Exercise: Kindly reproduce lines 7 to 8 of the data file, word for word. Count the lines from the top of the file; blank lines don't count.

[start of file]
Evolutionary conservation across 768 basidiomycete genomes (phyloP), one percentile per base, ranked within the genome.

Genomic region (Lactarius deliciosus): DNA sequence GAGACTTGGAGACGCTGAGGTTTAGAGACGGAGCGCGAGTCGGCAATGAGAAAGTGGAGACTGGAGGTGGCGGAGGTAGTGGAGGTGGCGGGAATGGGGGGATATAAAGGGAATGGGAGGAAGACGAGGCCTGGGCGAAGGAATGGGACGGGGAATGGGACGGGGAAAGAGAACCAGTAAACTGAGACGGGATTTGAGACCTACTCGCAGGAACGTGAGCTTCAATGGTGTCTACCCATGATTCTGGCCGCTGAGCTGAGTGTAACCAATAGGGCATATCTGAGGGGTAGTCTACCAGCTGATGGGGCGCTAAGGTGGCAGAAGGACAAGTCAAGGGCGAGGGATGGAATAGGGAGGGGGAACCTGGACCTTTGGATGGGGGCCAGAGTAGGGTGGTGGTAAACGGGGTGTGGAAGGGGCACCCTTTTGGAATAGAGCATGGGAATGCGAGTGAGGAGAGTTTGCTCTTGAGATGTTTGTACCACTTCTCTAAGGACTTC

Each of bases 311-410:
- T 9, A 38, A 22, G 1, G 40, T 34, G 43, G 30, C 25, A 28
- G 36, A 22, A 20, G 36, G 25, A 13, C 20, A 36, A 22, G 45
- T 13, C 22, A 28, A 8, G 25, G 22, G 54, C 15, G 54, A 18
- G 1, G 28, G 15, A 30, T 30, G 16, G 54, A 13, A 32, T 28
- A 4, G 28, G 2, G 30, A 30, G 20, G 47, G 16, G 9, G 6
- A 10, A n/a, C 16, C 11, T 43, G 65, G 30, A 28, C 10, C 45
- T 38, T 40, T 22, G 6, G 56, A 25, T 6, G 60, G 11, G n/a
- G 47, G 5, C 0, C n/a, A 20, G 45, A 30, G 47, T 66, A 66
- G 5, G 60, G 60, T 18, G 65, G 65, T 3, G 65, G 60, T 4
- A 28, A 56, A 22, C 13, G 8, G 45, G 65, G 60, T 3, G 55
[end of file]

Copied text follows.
- G 1, G 28, G 15, A 30, T 30, G 16, G 54, A 13, A 32, T 28
- A 4, G 28, G 2, G 30, A 30, G 20, G 47, G 16, G 9, G 6